The less he spoke,
The more he heard.
Why can't we be like
That wise old bird?

Here are some others we've learned....

The Clock

There's a neat little clock
In the schoolroom it stands.
And it points to the time
With its two little hands.

And may we like the clock
Keep a face clean and bright.
With hands ever ready
To do what is right.


By Mary Ann Hoberman

I had a little brother
And I took him to my mother
And I said I want another
little brother for a change.

She said, Don't be a bother,
So I took him to my father,
And I said, this little bother
of a brother's very strange.

And he said, one little brother
Is exactly like another,
And every little brother
Misbehaves a bit he said.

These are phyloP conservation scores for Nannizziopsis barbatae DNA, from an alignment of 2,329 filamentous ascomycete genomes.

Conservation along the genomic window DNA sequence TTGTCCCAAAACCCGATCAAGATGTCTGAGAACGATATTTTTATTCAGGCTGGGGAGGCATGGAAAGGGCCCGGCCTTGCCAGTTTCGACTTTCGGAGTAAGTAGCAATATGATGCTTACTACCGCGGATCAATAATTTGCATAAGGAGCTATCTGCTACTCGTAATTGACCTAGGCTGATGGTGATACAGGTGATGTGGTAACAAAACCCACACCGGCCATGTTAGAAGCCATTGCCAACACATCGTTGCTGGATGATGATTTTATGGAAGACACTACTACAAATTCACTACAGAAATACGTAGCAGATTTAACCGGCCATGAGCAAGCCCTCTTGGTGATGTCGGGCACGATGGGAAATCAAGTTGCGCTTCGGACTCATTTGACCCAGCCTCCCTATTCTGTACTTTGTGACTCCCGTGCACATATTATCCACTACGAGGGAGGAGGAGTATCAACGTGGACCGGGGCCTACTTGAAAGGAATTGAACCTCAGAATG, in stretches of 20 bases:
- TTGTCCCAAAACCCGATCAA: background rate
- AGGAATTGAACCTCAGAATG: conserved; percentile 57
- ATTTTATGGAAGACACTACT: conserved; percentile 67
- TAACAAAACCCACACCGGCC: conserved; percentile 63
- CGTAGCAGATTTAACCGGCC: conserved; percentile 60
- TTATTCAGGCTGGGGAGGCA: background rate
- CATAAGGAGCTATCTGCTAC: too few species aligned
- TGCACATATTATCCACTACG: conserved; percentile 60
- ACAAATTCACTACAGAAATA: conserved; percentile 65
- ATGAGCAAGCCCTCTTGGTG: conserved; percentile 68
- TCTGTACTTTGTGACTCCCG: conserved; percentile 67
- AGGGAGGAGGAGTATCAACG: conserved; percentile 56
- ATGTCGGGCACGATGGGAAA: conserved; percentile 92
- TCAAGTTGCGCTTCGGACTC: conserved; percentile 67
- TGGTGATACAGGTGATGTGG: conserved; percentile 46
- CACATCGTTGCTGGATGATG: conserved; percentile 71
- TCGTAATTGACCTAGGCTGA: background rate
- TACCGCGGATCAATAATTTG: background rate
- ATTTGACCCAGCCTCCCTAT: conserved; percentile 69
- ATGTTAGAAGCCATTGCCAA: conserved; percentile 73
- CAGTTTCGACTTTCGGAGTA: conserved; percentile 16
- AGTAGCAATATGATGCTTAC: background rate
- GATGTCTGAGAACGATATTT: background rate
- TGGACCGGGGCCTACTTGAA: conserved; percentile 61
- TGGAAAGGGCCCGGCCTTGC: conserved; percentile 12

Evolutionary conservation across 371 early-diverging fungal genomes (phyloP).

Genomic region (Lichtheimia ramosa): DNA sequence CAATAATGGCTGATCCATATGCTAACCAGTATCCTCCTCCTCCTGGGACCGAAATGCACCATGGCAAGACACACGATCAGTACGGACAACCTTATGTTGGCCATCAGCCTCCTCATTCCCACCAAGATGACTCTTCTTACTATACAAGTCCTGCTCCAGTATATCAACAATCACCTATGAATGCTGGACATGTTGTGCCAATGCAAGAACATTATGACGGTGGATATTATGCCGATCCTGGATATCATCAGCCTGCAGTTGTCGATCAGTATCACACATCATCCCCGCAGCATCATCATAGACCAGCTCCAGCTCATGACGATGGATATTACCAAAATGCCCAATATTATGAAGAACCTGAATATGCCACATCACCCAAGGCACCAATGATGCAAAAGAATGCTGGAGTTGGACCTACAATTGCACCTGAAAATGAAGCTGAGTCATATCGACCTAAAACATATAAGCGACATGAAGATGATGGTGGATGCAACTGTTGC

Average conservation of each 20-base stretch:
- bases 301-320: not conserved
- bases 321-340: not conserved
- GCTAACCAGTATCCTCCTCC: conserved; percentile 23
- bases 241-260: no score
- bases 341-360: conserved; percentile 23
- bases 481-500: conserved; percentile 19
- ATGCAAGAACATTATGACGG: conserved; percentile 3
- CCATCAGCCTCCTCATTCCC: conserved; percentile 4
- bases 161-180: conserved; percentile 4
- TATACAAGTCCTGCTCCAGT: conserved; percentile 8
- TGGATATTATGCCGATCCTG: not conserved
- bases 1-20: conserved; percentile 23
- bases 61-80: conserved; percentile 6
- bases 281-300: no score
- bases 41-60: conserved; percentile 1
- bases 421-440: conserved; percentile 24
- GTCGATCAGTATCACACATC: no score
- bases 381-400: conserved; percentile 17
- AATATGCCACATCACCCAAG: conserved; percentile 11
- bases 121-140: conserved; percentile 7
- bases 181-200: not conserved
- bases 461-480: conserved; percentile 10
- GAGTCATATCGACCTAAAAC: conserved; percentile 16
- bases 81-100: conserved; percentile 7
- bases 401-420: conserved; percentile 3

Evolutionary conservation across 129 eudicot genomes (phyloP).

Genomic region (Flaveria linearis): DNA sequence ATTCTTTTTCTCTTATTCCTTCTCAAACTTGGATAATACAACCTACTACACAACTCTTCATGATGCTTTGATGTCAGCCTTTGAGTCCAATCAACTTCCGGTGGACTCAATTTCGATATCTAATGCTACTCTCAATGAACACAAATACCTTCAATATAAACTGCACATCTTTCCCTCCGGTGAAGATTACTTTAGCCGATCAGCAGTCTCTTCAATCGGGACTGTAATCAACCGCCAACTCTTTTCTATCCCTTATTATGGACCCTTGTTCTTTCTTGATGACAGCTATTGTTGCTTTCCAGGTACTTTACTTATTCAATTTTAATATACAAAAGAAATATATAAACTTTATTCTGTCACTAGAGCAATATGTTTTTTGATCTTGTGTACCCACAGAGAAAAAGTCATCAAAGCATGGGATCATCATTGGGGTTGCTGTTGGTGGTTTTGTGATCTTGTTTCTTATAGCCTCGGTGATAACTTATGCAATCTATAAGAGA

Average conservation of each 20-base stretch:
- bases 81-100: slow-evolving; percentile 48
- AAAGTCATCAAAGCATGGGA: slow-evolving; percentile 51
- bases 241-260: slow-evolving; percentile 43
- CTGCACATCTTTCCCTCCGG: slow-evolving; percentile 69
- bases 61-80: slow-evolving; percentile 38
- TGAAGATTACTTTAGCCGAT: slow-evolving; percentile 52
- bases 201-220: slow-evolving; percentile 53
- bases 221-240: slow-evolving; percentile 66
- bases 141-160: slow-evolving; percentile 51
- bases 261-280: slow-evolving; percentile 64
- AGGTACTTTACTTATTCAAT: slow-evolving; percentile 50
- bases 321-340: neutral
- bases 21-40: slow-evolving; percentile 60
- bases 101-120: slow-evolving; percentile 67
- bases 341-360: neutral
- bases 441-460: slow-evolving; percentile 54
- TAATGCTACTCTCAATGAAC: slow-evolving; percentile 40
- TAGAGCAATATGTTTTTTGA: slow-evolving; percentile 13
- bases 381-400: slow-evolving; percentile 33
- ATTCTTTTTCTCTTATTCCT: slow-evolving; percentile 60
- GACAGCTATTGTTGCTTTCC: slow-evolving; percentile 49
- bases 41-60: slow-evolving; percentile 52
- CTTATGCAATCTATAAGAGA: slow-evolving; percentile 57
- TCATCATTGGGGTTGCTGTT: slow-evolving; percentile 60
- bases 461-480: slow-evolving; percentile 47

So I took the little bother
From my mother and my father
And I put the little bother
of a brother back to bed.

This one we will spend another week on, because they don't quite have it yet. It is a bit more abstract. I try to choose poems with meaning and lessons, and tangibility. I also try to give them movements and inflection. My sister is a master at this. I love to snitch her ideas!

Careful with Words
By Will Carleton

Boy flying kites, haul in their white-winged birds,
You can't do that when you're flying words.
Careful with fire is good advice, you know.
Careful with words is ten times doubly so.
Thoughts unexpressed may sometimes fall back dead,
But God, himself can kill them once they're said.


Our Little School Room